Participants of the East Cascades Audubon Society Woodpecker Weekend held last Friday, Saturday and Sunday searching for a sapsucker tree-cavity. photo by Dick Tipton
Participants of the East Cascades Audubon Society Woodpecker Weekend held last Friday, Saturday and Sunday searching for a sapsucker tree-cavity. photo by Dick Tipton

Around 100 people from all over the U.S. - and as far away as Great Britain - took part in the inaugural East Cascade Audubon Society (ECAS) Woodpecker Weekend in Sisters.

There are 11 species of woodpeckers to observe in the Sisters Country and, according to John and Anne Gerke, who helped organize the event, "everyone who attended the event got to see most of the 11 species that are here."

On Friday, the first day of the woodpecker weekend, 13 people were up bright and early to start out on birding tours that left Sisters at 5 a.m. and returned at 8 a.m. Some went to the G-W Burn (west of Sisters near Mt. Washington), while others went off with Steve Dougill, ECAS member and expert birder from Redmond, for an all-day tour of Summer Lake Wildlife Management Area, way down in Lake County.

"There aren't many woodpeckers to observe in the Summer Lake area," Dougill confessed, "but I wanted those from out-of-state to know that Oregon has some of the finest birding anywhere."

Turns out, Dougill and his people observed a rare black-throated sparrow, and came almost face-to-face with the Mystery Bird-of-the-Day at Summer Lake. After much deliberation and the usual, "Yes, it is..." and, "No it's not..." that birders are famous for when confronted by a strange, out-of-place bird, Dougill thought it may have been a hybrid cross between a painted redstart and Canada warbler. A very strange bird, to say the least. (For more on the mystery bird, visit http://bit.ly/mystery-bird).

On Saturday, over 43 people were up early to get out and see the "early birds." Tours went to the G-W Burn, while others grabbed up their binoculars and cameras and headed to Rooster Rock Burn south of town, Camp Sherman, Green Ridge and Calliope Crossing on Indian Ford Creek.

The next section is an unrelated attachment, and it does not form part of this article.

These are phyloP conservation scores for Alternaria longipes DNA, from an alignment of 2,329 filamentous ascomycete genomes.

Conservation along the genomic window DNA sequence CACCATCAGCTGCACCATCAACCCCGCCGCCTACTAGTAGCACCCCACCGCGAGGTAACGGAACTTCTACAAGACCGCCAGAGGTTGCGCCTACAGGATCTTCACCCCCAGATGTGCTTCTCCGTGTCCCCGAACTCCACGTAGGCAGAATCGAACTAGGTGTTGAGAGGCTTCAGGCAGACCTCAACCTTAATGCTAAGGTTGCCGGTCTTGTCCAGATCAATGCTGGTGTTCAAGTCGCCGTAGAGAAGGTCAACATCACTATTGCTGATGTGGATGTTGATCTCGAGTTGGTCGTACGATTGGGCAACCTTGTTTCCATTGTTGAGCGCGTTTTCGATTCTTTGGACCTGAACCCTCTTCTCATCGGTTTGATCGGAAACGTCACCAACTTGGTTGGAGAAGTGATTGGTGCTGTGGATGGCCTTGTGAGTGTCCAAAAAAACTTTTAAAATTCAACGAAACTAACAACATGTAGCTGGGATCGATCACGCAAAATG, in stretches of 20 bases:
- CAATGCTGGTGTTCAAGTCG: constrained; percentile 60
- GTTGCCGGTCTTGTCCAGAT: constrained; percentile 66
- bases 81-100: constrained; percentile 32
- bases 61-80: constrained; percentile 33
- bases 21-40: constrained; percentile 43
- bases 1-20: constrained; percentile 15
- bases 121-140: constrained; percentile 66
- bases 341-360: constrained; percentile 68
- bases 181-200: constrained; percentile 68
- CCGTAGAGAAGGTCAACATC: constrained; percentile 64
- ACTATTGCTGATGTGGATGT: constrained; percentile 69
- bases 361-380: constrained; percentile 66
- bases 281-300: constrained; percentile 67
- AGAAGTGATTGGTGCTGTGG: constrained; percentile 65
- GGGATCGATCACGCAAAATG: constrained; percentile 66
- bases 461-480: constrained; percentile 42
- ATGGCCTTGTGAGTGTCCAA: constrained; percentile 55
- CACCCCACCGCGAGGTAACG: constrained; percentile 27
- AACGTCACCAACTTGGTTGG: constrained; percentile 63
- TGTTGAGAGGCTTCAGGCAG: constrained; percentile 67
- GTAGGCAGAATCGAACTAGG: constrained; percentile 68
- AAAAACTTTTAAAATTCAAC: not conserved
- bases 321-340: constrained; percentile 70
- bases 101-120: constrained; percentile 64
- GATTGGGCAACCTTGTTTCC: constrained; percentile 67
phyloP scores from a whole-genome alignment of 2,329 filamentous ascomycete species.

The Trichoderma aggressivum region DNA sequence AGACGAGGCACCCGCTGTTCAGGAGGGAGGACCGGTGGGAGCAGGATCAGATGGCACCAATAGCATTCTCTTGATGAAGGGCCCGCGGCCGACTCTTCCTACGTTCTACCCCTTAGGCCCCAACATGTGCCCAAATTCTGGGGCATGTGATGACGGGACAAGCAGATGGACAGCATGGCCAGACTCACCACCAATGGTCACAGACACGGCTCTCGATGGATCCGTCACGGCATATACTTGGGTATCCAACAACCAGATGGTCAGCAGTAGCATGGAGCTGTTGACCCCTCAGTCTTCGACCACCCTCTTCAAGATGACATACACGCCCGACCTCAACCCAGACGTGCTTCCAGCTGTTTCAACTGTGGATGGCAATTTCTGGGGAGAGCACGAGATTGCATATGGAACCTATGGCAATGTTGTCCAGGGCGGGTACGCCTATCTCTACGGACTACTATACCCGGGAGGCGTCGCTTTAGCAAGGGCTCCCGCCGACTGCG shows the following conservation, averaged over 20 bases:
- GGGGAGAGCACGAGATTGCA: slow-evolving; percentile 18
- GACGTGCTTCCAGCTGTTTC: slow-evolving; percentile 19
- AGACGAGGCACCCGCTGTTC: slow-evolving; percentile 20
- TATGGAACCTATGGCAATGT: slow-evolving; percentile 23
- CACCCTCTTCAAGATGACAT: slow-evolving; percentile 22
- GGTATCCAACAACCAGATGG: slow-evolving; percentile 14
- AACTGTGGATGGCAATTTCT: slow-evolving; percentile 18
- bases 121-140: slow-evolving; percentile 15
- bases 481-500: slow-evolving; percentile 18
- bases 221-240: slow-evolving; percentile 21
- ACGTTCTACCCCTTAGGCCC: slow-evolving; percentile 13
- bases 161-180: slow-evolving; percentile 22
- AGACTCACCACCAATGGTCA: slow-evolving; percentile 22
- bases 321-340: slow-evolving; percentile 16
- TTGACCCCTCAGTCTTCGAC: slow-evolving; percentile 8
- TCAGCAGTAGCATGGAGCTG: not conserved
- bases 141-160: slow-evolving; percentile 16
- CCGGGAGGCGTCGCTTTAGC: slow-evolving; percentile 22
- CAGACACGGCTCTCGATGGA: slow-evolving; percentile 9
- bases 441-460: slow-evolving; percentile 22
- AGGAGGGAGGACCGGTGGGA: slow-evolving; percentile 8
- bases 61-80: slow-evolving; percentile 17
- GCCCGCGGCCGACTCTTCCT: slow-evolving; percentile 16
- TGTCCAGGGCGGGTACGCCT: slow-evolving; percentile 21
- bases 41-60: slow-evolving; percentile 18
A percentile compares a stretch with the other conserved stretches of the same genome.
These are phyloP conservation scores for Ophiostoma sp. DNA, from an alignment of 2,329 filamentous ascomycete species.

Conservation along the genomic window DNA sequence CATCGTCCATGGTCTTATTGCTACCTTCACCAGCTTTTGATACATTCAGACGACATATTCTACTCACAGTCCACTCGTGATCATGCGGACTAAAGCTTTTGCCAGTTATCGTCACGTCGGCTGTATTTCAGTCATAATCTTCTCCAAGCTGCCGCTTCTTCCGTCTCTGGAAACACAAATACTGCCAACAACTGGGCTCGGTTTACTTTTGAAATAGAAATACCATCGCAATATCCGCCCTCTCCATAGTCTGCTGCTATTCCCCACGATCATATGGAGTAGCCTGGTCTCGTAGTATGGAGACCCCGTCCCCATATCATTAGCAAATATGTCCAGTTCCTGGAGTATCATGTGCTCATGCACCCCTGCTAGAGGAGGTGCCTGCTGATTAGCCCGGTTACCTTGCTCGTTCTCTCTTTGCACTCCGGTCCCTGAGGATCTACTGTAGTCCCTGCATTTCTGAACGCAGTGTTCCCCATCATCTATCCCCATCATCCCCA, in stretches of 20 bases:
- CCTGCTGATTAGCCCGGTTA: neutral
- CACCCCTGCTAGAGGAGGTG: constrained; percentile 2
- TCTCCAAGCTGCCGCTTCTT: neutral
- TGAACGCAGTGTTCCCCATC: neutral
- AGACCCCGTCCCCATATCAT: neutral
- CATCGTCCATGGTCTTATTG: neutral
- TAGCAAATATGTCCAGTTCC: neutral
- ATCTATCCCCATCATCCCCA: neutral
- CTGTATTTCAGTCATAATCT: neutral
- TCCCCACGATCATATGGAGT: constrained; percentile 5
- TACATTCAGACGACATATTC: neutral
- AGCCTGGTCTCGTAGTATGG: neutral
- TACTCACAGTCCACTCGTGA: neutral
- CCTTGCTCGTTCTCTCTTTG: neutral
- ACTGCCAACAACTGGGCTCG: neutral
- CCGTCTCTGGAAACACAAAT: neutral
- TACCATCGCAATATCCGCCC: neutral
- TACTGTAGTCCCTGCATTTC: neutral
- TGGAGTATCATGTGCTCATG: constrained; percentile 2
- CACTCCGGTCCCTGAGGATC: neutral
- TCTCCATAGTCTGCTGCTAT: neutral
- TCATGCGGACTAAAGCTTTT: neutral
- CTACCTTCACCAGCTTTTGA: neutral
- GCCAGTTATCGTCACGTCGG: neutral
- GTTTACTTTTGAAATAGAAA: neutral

Those who went on the tour to the Rooster Rock Burn were treated to ECAS past president Dean Hale's insistence that everyone get to see the three-toed woodpecker hanging out in the burn. "We're not leaving this site until everyone has seen that bird!" Hale said.

Craig Miller, premier birder of Oregon, and wife Marilyn took a group up on Green Ridge to watch for sapsuckers and white-headed woodpeckers, and look for the Woody Woodpecker model, the pileated woodpecker.

Another group took off for an all-day tour of the Ochocos to search for Williamson's sapsucker, the male of which has a body and wings that are a bold black and white, with a bright yellow belly and red slash under the throat.

At the same time groups were also going to Calliope Crossing, and several others exploring Black Butte Swamp for white-headed woodpeckers, while others took to the high Cascades for higher-altitude species.

ECAS member Tom Crabtree took a tour of people up into the G-W Burn in search of black-backed and other rare woodpeckers known to nest and hang out in fresh burns.

Forest burns are one of the best places to look for woodpeckers, as there is almost always a plethora of species that flock to burns to feast on the diversity of forest insects that move into the burned trees. In most cases, a variety of wood-boring beetles are attracted by the smoke and aroma of burning trees and begin laying eggs on the trees before they've even cooled.

Dick and Marjie Tipton, ECAS members from Sisters, kept a photo and written record of the weekend events to share with The Nugget's readers. Everyone who spotted birds reported back to Marjie so she could pass it on. To view Dick's photos, visit www.flickr.com/photos/dickstrix.

Dick said, "We saw lots of birds, and the other fun part was meeting people from all over the U.S., including Steve Dougill's dad, who came over from England to join his son. It's strange, but we didn't have many birders from Sisters, maybe next year."

This is the first time ECAS has taken on a birder's tour on such a scale. Dick Tipton said, "Yes, this is the first time ECAS has pulled this off; we learned a lot, and there is no doubt, we'll do it again!"